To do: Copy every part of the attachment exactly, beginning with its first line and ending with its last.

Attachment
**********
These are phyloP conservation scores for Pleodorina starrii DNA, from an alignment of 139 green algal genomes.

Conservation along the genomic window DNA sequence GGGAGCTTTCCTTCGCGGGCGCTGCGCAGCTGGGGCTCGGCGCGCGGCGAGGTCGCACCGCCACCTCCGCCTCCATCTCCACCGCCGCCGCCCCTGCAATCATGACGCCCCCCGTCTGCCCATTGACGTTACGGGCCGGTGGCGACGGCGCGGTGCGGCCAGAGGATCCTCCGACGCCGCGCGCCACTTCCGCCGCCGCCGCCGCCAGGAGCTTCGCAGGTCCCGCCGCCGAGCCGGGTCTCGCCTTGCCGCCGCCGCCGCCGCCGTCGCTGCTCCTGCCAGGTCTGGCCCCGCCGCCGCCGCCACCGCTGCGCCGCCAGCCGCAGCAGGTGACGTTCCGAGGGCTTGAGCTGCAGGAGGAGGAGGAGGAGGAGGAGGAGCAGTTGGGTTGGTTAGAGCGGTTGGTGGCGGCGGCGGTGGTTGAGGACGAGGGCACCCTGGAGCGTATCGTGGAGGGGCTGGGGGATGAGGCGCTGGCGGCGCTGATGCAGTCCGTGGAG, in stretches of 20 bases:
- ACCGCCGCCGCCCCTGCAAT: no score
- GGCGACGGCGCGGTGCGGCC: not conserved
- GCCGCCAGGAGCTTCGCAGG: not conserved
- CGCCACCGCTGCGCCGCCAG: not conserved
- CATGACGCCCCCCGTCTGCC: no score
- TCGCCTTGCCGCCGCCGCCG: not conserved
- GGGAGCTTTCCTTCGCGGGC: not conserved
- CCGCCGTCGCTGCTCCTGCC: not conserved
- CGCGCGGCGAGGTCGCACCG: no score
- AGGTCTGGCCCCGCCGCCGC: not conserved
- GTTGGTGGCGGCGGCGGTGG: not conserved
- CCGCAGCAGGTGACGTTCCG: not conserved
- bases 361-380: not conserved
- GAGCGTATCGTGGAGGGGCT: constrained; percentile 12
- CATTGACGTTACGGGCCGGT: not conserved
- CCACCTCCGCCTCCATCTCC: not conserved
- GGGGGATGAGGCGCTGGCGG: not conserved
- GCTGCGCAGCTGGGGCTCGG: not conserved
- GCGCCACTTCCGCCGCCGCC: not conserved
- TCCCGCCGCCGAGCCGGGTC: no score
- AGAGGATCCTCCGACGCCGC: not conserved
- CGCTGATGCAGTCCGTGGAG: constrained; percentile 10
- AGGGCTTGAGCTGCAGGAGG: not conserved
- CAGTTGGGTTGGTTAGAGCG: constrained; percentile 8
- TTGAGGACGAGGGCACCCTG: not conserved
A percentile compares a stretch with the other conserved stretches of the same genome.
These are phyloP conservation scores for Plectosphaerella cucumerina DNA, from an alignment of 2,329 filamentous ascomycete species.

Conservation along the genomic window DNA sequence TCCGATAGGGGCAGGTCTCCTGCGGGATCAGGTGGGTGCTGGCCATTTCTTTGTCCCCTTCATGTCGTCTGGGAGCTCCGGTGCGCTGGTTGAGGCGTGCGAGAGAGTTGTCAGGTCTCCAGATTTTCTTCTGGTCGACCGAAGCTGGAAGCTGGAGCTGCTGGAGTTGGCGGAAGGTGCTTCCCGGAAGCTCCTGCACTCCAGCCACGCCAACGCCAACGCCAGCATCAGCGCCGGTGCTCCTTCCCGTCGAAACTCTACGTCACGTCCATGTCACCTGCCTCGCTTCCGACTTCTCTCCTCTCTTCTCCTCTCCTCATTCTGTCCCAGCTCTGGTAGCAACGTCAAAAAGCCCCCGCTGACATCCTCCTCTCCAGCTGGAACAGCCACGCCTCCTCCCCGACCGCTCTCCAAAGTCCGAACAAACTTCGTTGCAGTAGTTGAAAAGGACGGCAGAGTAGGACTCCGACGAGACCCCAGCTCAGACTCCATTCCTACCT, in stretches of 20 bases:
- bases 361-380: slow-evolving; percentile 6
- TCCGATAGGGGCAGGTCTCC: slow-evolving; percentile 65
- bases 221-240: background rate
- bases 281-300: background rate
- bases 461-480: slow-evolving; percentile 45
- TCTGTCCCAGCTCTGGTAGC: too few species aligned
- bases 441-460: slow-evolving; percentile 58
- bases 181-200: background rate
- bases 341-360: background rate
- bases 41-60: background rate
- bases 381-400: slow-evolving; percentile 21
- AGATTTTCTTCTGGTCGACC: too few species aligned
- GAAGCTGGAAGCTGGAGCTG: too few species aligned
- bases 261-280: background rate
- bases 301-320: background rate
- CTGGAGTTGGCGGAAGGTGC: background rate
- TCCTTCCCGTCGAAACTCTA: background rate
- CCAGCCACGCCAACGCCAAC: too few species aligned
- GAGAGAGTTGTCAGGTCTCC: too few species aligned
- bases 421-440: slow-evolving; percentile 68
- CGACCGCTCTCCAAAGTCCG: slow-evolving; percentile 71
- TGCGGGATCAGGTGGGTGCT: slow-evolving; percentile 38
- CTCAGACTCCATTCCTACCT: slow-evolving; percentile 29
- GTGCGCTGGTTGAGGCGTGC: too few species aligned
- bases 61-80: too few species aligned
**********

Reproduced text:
These are phyloP conservation scores for Pleodorina starrii DNA, from an alignment of 139 green algal genomes.

Conservation along the genomic window DNA sequence GGGAGCTTTCCTTCGCGGGCGCTGCGCAGCTGGGGCTCGGCGCGCGGCGAGGTCGCACCGCCACCTCCGCCTCCATCTCCACCGCCGCCGCCCCTGCAATCATGACGCCCCCCGTCTGCCCATTGACGTTACGGGCCGGTGGCGACGGCGCGGTGCGGCCAGAGGATCCTCCGACGCCGCGCGCCACTTCCGCCGCCGCCGCCGCCAGGAGCTTCGCAGGTCCCGCCGCCGAGCCGGGTCTCGCCTTGCCGCCGCCGCCGCCGCCGTCGCTGCTCCTGCCAGGTCTGGCCCCGCCGCCGCCGCCACCGCTGCGCCGCCAGCCGCAGCAGGTGACGTTCCGAGGGCTTGAGCTGCAGGAGGAGGAGGAGGAGGAGGAGGAGCAGTTGGGTTGGTTAGAGCGGTTGGTGGCGGCGGCGGTGGTTGAGGACGAGGGCACCCTGGAGCGTATCGTGGAGGGGCTGGGGGATGAGGCGCTGGCGGCGCTGATGCAGTCCGTGGAG, in stretches of 20 bases:
- ACCGCCGCCGCCCCTGCAAT: no score
- GGCGACGGCGCGGTGCGGCC: not conserved
- GCCGCCAGGAGCTTCGCAGG: not conserved
- CGCCACCGCTGCGCCGCCAG: not conserved
- CATGACGCCCCCCGTCTGCC: no score
- TCGCCTTGCCGCCGCCGCCG: not conserved
- GGGAGCTTTCCTTCGCGGGC: not conserved
- CCGCCGTCGCTGCTCCTGCC: not conserved
- CGCGCGGCGAGGTCGCACCG: no score
- AGGTCTGGCCCCGCCGCCGC: not conserved
- GTTGGTGGCGGCGGCGGTGG: not conserved
- CCGCAGCAGGTGACGTTCCG: not conserved
- bases 361-380: not conserved
- GAGCGTATCGTGGAGGGGCT: constrained; percentile 12
- CATTGACGTTACGGGCCGGT: not conserved
- CCACCTCCGCCTCCATCTCC: not conserved
- GGGGGATGAGGCGCTGGCGG: not conserved
- GCTGCGCAGCTGGGGCTCGG: not conserved
- GCGCCACTTCCGCCGCCGCC: not conserved
- TCCCGCCGCCGAGCCGGGTC: no score
- AGAGGATCCTCCGACGCCGC: not conserved
- CGCTGATGCAGTCCGTGGAG: constrained; percentile 10
- AGGGCTTGAGCTGCAGGAGG: not conserved
- CAGTTGGGTTGGTTAGAGCG: constrained; percentile 8
- TTGAGGACGAGGGCACCCTG: not conserved
A percentile compares a stretch with the other conserved stretches of the same genome.
These are phyloP conservation scores for Plectosphaerella cucumerina DNA, from an alignment of 2,329 filamentous ascomycete species.

Conservation along the genomic window DNA sequence TCCGATAGGGGCAGGTCTCCTGCGGGATCAGGTGGGTGCTGGCCATTTCTTTGTCCCCTTCATGTCGTCTGGGAGCTCCGGTGCGCTGGTTGAGGCGTGCGAGAGAGTTGTCAGGTCTCCAGATTTTCTTCTGGTCGACCGAAGCTGGAAGCTGGAGCTGCTGGAGTTGGCGGAAGGTGCTTCCCGGAAGCTCCTGCACTCCAGCCACGCCAACGCCAACGCCAGCATCAGCGCCGGTGCTCCTTCCCGTCGAAACTCTACGTCACGTCCATGTCACCTGCCTCGCTTCCGACTTCTCTCCTCTCTTCTCCTCTCCTCATTCTGTCCCAGCTCTGGTAGCAACGTCAAAAAGCCCCCGCTGACATCCTCCTCTCCAGCTGGAACAGCCACGCCTCCTCCCCGACCGCTCTCCAAAGTCCGAACAAACTTCGTTGCAGTAGTTGAAAAGGACGGCAGAGTAGGACTCCGACGAGACCCCAGCTCAGACTCCATTCCTACCT, in stretches of 20 bases:
- bases 361-380: slow-evolving; percentile 6
- TCCGATAGGGGCAGGTCTCC: slow-evolving; percentile 65
- bases 221-240: background rate
- bases 281-300: background rate
- bases 461-480: slow-evolving; percentile 45
- TCTGTCCCAGCTCTGGTAGC: too few species aligned
- bases 441-460: slow-evolving; percentile 58
- bases 181-200: background rate
- bases 341-360: background rate
- bases 41-60: background rate
- bases 381-400: slow-evolving; percentile 21
- AGATTTTCTTCTGGTCGACC: too few species aligned
- GAAGCTGGAAGCTGGAGCTG: too few species aligned
- bases 261-280: background rate
- bases 301-320: background rate
- CTGGAGTTGGCGGAAGGTGC: background rate
- TCCTTCCCGTCGAAACTCTA: background rate
- CCAGCCACGCCAACGCCAAC: too few species aligned
- GAGAGAGTTGTCAGGTCTCC: too few species aligned
- bases 421-440: slow-evolving; percentile 68
- CGACCGCTCTCCAAAGTCCG: slow-evolving; percentile 71
- TGCGGGATCAGGTGGGTGCT: slow-evolving; percentile 38
- CTCAGACTCCATTCCTACCT: slow-evolving; percentile 29
- GTGCGCTGGTTGAGGCGTGC: too few species aligned
- bases 61-80: too few species aligned